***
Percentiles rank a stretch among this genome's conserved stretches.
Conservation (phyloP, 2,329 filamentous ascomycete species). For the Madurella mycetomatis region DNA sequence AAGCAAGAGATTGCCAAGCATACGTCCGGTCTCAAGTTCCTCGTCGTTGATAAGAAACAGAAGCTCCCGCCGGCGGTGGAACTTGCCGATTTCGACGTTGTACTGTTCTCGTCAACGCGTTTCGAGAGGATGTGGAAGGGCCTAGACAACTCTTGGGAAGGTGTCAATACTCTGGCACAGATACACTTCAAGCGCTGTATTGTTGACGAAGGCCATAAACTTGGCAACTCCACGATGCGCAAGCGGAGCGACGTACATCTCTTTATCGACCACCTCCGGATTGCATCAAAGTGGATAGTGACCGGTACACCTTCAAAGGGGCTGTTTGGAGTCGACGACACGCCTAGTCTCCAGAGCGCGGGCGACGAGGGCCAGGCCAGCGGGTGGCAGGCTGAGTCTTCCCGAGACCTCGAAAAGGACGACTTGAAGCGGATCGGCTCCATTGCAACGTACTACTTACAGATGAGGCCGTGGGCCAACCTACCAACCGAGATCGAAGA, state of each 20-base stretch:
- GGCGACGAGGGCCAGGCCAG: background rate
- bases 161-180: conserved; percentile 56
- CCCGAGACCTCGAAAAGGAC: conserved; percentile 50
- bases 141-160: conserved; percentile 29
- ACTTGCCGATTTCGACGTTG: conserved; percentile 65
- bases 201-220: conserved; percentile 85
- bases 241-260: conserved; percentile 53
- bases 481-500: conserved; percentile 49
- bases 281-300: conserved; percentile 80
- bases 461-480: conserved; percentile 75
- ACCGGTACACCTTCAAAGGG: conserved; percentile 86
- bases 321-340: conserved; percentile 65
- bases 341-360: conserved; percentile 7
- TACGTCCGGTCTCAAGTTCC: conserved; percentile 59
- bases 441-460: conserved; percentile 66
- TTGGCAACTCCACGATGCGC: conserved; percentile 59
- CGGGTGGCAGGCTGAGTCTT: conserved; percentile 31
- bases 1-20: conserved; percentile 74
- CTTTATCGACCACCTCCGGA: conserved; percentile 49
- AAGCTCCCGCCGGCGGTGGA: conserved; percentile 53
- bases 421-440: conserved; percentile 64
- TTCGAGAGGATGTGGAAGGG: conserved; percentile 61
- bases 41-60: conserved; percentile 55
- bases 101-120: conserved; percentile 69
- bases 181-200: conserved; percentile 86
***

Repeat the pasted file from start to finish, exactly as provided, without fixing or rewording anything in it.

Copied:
Percentiles rank a stretch among this genome's conserved stretches.
Conservation (phyloP, 2,329 filamentous ascomycete species). For the Madurella mycetomatis region DNA sequence AAGCAAGAGATTGCCAAGCATACGTCCGGTCTCAAGTTCCTCGTCGTTGATAAGAAACAGAAGCTCCCGCCGGCGGTGGAACTTGCCGATTTCGACGTTGTACTGTTCTCGTCAACGCGTTTCGAGAGGATGTGGAAGGGCCTAGACAACTCTTGGGAAGGTGTCAATACTCTGGCACAGATACACTTCAAGCGCTGTATTGTTGACGAAGGCCATAAACTTGGCAACTCCACGATGCGCAAGCGGAGCGACGTACATCTCTTTATCGACCACCTCCGGATTGCATCAAAGTGGATAGTGACCGGTACACCTTCAAAGGGGCTGTTTGGAGTCGACGACACGCCTAGTCTCCAGAGCGCGGGCGACGAGGGCCAGGCCAGCGGGTGGCAGGCTGAGTCTTCCCGAGACCTCGAAAAGGACGACTTGAAGCGGATCGGCTCCATTGCAACGTACTACTTACAGATGAGGCCGTGGGCCAACCTACCAACCGAGATCGAAGA, state of each 20-base stretch:
- GGCGACGAGGGCCAGGCCAG: background rate
- bases 161-180: conserved; percentile 56
- CCCGAGACCTCGAAAAGGAC: conserved; percentile 50
- bases 141-160: conserved; percentile 29
- ACTTGCCGATTTCGACGTTG: conserved; percentile 65
- bases 201-220: conserved; percentile 85
- bases 241-260: conserved; percentile 53
- bases 481-500: conserved; percentile 49
- bases 281-300: conserved; percentile 80
- bases 461-480: conserved; percentile 75
- ACCGGTACACCTTCAAAGGG: conserved; percentile 86
- bases 321-340: conserved; percentile 65
- bases 341-360: conserved; percentile 7
- TACGTCCGGTCTCAAGTTCC: conserved; percentile 59
- bases 441-460: conserved; percentile 66
- TTGGCAACTCCACGATGCGC: conserved; percentile 59
- CGGGTGGCAGGCTGAGTCTT: conserved; percentile 31
- bases 1-20: conserved; percentile 74
- CTTTATCGACCACCTCCGGA: conserved; percentile 49
- AAGCTCCCGCCGGCGGTGGA: conserved; percentile 53
- bases 421-440: conserved; percentile 64
- TTCGAGAGGATGTGGAAGGG: conserved; percentile 61
- bases 41-60: conserved; percentile 55
- bases 101-120: conserved; percentile 69
- bases 181-200: conserved; percentile 86